I saw this ruined gravity lift on the TTCombat web site recently and at only £3.95 and free postage in the UK I thought it would be a great piece of scatter scenery. Although it's designed for 28mm, it's pretty scale agnostic (no doors, windows etc) so looked like it would be fine for 15mm too.
|What the postman brought...|
It comes on a single sheet of MDF, laser cut with only a single point of contact on each part keeping them in the frame. Number 1 son was eager to assist with pressing out the parts and we sat outside in the sunshine to do so. This did lead to a slight problem when all the outer panel pieces got knocked off the bench onto the floor, I thought that I picked them allup but one was missed and got rained on which left it expanded and disintegrating. Fortunately this was easy to hide during construction!
|All on 1 sheet of MDF.|
The pieces were assembled with PVA. The structure was a little bit fiddly in places and had to be kept in shape but overall it was a pretty easy build. There are only 4 different panel shapes so it's important to set them out carefully to avoid repetition. I cut out little scraps of card which were glued onto the panels to hide the square construction holes, hopefully they look like broken sections of an outer protective coating. After assembly, they were stuck to some foamex bases with UHU then reinforced with hot glue, as with the hair curler scenery. A few cables were added using guitar strings and solder. The base was coated with brown acrylic caulk and the main structure was given a spray with matt black primer.
|Basic assembly & undercoat complete.|
The bases were coated with texture paint, then a coat of Wilko emulsion Nutmeg Spice splotched with Coffee brown. The gravity ring pieces were painted burnt umber then dabbed with a rough layer of burnt sienna.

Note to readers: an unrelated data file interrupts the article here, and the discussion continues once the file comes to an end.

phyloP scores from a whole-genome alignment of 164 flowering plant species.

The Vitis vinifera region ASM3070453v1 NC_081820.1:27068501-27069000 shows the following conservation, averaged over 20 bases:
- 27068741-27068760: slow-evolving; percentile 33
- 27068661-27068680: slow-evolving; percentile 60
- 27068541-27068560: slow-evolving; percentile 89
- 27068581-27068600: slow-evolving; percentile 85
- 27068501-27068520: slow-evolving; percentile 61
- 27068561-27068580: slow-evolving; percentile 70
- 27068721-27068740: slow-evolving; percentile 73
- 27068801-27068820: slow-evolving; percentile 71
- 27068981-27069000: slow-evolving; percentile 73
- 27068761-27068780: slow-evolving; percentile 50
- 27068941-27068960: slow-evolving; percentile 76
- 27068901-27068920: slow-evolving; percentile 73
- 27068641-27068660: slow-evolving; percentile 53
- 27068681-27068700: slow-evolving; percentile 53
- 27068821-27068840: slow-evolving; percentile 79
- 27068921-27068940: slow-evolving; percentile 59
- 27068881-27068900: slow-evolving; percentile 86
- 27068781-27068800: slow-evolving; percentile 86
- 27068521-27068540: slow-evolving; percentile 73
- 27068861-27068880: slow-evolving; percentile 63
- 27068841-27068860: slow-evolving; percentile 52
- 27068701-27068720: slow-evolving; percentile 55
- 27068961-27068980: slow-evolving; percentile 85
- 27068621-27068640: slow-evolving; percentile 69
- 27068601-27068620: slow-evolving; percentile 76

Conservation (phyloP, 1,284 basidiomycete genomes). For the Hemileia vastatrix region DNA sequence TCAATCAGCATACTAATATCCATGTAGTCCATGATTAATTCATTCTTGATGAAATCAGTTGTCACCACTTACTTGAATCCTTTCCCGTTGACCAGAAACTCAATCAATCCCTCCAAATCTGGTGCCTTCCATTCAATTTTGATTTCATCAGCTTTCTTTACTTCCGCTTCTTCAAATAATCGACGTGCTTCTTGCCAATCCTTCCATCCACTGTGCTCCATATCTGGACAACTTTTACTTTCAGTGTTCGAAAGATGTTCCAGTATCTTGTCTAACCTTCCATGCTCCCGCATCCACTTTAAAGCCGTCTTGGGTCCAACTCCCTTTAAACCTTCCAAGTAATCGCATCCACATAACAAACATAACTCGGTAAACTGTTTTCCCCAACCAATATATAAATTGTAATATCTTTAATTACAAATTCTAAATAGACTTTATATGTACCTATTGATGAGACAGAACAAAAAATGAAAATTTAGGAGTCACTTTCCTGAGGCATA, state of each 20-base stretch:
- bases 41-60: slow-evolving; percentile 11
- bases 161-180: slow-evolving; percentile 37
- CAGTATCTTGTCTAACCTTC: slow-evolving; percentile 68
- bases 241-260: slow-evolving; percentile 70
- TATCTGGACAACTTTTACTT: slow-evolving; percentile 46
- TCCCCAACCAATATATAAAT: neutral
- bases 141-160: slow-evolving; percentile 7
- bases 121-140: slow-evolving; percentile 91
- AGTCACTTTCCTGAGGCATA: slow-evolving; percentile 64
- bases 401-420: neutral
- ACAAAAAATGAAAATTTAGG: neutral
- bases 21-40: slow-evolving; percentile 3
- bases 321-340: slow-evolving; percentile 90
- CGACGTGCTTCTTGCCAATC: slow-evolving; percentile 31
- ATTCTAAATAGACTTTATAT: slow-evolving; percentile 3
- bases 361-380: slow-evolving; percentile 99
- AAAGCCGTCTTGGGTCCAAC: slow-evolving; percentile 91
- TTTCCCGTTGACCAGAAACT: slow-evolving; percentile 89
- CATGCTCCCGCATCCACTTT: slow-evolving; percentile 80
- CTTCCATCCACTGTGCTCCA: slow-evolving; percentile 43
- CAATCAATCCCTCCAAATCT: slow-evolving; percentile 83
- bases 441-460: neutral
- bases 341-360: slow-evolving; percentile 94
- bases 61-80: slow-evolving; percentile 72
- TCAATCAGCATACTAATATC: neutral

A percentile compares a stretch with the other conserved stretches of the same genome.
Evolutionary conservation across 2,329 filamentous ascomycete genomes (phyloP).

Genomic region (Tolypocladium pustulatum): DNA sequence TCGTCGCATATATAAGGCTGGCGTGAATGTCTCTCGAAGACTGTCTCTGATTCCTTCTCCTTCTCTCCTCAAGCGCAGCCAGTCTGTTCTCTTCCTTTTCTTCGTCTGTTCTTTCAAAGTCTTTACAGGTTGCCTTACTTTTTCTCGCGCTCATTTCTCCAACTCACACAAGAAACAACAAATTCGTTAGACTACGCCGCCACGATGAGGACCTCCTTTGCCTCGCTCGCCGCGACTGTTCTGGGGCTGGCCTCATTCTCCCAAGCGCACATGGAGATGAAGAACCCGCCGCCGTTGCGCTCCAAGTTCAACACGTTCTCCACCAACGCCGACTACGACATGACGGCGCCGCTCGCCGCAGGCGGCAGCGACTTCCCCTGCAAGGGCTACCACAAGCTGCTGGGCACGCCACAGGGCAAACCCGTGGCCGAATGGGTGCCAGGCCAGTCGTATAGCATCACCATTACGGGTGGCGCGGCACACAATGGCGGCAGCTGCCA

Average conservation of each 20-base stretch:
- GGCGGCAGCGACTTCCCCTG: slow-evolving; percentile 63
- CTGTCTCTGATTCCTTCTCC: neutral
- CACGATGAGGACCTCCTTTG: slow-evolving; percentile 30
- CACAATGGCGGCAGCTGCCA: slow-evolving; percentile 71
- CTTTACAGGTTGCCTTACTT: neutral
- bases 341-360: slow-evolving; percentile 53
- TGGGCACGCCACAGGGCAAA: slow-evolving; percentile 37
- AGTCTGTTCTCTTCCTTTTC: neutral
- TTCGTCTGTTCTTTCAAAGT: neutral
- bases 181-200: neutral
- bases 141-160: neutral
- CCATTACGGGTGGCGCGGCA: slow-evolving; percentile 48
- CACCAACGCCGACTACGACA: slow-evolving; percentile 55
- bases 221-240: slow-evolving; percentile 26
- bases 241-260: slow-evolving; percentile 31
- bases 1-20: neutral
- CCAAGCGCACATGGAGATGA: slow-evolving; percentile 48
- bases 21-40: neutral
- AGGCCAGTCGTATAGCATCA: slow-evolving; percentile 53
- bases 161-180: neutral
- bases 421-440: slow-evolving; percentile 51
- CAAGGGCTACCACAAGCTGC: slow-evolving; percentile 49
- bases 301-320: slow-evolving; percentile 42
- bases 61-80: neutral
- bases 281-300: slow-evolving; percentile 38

Scale Reference Man is pleased to make another appearance. These are suitable impressive for 15mm scale.
|Main painting completed.|
On to drybrushing - GW chainmail for the gravity lift rings, Wilko desert sand for the base.
|Behold - cables!|
Some of the cables were painted in brighter colours to add a bit of interest.
|Scale Reference Man climbs up for a better view.|
|That's enough climbing! Come down!|
After painting, on to flocking! PVA was daubed around the bases and my homemade mixed flock sprinkled on. A couple of bushes were constructed from coir (coconut fibre). The flock helped to hide the panel that had been left outside in the rain!
|Might have overdone the bigger bush.|
Green-dyed tea-leaves helped blend the foam flock into the bases.
|Dangling cables added.|
A final sprinkle of autumnal static grass finished them off.
I'd give this ruined gravity lift a grade A-. It goes together quickly and easily and is really cheap, especially when you bear in mind the free UK postage.
It could do with a few improvements: a greater variety (ie more than 4 shapes) of the external panels would be good; the inclusion of a sheet of laser-cut card panels to cover the assembly holes in the outer panels would be nice; the larger ring could do with a base. I can see that the latter 2 would push the price up though, and it isn't especially hard to remedy these things yourself which is why it doesn't drop down to being a grade B.
|Is it a Stargate?|
I did make a couple of mistakes with these. The card pieces on the outer panels didn't come out as I'd hoped. My wife immediately said "Ooh, a little Stargate" and they do indeed look a bit like the SG1 gate glyphs (if you squint a bit). Not what I intended but the idea of an ancient interstellar gateway discovered on a remote colony world immediately provides a few scanario/adventure hooks!
|Scale Reference Man vents his opinion.|
My coir bushes also turned out to be somewhat of a disappointment. Scale Reference Man agrees.
Oh and did I mention this kit was only £3.95 with free UK postage?! Go and buy one now!